When Lori Tyler walked into her diesel technology shop class, she unclipped the orange flower in her hair, removed her gold hoop earrings and tied back her blond hair.
The 37-year-old is one of only two women among 42 students enrolled in Eastern Idaho Technical College's diesel and auto technology program. Chrystal Docken, 25, is the other.
Tyler and Docken are among a growing number of women who are breaking the mold. Although women are proving they can handle mechanical jobs as well or better than their male counterparts, their pay still lags behind men performing the same jobs.
Docken has been interested in mechanics since she was 7 years old. Teaching, nursing and other traditionally female occupations never captured her interest. "I like getting my hands dirty," Docken says.
The U.S. Department of Labor says about 3,000 women were working as diesel mechanics nationwide in 2009, the latest year for which data are available. About 14,000 women were working as automotive service technicians. There were 18,000 female welders and fewer than 1,000 female small-engine mechanics.
Of the 25 students enrolled in Eastern Idaho Tech's welding program, only one is female. Females working in welding, soldering and brazing accounted for roughly 4 percent of the field nationwide in 2009. By comparison, female diesel engine specialists made up only 0.8 percent of the field.
The Idaho Department of Labor does not keep comparable statistics, but spokesman Will Jenson says manual labor jobs always have been dominated by men. "Most occupations with more women than men are nonstrenuous jobs," Jenson says. Female-dominated jobs in 2011 included insurance and finance representatives, real estate agents, educators and health care workers, he says.
In working to become a mechanic, Tyler is following a dream. Before going back to school, she was a sales clerk at Walmart.
"It's a perfect fit for me, and I'm so excited to do this after so many years," Tyler says.
Tyler wants to set an example for her 14-year-old daughter, Katherine, who is confined to a wheelchair. "My daughter has spina bifida, so how can I be an example to her if I don't follow my dreams?" Tyler says. "She will have more limitations than I can ever imagine. So, yes, it's a male-dominated field - but I'm not worried about it."
Instructor Don Martin has taught in EITC's diesel mechanics program for nearly five years. Tyler and Docken are his students. He says women in his classes not only have proved they can do the job, but often do it better than the men. Women have more patience in the diagnostic and technical aspects of the job than some male students do, he says.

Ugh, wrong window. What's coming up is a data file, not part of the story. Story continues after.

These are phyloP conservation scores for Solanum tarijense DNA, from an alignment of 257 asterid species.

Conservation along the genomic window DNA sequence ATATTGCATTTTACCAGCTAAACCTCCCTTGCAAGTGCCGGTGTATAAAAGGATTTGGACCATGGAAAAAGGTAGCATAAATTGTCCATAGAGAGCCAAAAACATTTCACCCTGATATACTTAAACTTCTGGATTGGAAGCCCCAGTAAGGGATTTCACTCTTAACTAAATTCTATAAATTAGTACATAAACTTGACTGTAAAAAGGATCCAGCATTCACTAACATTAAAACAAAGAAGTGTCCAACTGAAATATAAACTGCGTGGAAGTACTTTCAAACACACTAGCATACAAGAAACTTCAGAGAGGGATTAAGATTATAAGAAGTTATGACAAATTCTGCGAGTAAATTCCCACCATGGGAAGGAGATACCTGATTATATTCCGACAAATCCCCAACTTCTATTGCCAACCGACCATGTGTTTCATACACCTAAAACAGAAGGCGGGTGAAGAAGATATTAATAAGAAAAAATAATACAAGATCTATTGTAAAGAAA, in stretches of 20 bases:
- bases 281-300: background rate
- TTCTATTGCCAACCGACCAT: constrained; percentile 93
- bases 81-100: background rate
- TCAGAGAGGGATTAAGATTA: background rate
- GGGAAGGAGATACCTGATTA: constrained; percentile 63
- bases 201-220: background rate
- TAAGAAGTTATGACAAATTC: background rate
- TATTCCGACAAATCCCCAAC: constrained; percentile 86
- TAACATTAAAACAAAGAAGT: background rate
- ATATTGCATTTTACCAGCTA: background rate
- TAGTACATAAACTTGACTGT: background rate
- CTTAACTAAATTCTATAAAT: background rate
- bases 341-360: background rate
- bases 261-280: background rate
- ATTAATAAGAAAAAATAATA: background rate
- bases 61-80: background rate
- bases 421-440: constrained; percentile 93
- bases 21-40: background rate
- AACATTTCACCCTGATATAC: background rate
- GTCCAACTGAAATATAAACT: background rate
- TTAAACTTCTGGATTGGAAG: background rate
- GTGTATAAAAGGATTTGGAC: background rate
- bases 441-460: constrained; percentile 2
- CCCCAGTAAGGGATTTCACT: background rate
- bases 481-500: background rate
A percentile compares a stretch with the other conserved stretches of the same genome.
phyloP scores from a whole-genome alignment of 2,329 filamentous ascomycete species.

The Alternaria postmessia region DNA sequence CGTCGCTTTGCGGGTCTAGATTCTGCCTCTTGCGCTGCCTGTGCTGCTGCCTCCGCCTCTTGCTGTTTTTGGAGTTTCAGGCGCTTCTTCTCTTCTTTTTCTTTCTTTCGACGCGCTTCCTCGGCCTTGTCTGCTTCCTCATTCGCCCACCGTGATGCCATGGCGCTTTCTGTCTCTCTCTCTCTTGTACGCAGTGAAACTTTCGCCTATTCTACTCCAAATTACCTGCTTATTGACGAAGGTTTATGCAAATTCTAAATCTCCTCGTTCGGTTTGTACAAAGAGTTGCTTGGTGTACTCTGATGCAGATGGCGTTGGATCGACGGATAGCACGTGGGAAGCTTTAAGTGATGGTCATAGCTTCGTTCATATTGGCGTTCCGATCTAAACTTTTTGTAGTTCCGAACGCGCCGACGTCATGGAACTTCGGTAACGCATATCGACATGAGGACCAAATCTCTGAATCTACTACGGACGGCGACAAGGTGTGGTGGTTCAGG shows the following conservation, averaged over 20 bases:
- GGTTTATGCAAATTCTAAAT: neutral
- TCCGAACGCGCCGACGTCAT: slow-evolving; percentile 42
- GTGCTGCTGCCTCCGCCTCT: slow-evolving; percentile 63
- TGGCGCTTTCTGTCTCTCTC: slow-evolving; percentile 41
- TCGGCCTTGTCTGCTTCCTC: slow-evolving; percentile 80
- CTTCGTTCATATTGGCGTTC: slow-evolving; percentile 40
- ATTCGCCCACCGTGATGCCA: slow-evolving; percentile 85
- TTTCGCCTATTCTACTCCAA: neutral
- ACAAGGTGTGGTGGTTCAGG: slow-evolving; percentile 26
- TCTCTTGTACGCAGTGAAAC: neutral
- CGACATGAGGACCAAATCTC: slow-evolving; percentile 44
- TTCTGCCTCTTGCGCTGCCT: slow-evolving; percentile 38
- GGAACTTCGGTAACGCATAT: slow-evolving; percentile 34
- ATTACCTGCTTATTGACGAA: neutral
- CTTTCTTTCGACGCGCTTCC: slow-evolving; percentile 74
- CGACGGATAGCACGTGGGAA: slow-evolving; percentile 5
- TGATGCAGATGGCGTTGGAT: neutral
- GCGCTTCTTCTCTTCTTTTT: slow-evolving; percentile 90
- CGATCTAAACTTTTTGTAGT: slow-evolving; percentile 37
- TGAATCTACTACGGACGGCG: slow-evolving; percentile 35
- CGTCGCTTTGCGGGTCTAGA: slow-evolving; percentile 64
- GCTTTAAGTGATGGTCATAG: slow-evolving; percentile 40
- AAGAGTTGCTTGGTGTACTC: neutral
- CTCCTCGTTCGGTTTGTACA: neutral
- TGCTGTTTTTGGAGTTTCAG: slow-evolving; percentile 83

"I've never had to second-guess any of the girls," Martin says. "I've had to talk to the guys, but I've never had to talk to any of my girls about getting work done."
Yet women in the field still can expect to be paid less than their male counterparts - especially in Idaho. According to the Idaho Department of Labor, in 2011, the average median weekly pay for women is about 78.5 percent of what men are paid for performing the same jobs. Nationwide, women on average are paid 82.2 percent of what men make in a week, Jenson says.
The median pay in 2010 for diesel service technicians and mechanics was $19.64 per hour, or $40,850 per year. The median pay for automotive service technicians and mechanics was $17.21 per hour, or $35,790 per year.
Wilma Scott, who teaches workplace skills in Eastern Idaho Tech's auto and diesel program, says women students must work harder than their male counterparts.
"Guys are so accepted in this industry," Scott says. "When the girls go out to apply to these jobs, they really have to prove that they can do the job."
Tyler knows how it feels when a man doubts her mechanical skills.
"If I am having a hard time doing something, the guy will come over and say 'Oh, let me do it,' but then he can't get it either," she says. "So, I think then they realize it's not just me."
Scott, who has been working in the EITC program for 18 years, says all of the women who have come through it have found jobs in area diesel shops. Docken was hired as a technician at Kenworth Sales Co., a local semitrailer-truck dealer.
The diesel and auto program averages about two women students a year, Scott says, while one or two women enroll in the welding program each year.
Martin remains an advocate for women joining the auto and diesel mechanics industry.
"We will be a better profession if we have more women," Martin says.
Ruth Brown: (208) email@example.com Twitter: @ruthbrown1.
WOMEN MOVE UP IN ANIMAL CARE
When Katherine Shoemaker graduated from Louisiana State University's veterinary school in 1987, women were approaching half of all enrolled veterinary students.
Today, women represent the majority of veterinary students and will soon dominate the veterinarian services field.
According to the American Veterinary Medical Association, women were barred from even enrolling in veterinary school 50 years ago because of their gender. Today, women represent 50 percent of veterinarians and 80 percent of those enrolled in veterinary schools.
"I think a lot of it is that in the inception of veterinary medicine, even back in the 1800s, it was basically for farm animals," Shoemaker says. "So, it took a certain amount of brawn. Now we have safe and effective sedatives and ways to manage large animals so that brawn becomes less of an issue."
But men still hold an advantage in pay. According to the National Commission on Veterinary Economic Issues, female veterinarians nationwide are paid about 80 percent of what their male counterparts make.
"(It's frustrating because) we do the same work," Shoemaker says. "We do a lot of lifting,. We work the same hours."
Shoemaker thinks the disparity is "just a fact of life."
Jen Mathewson: (208) 542-6751, firstname.lastname@example.org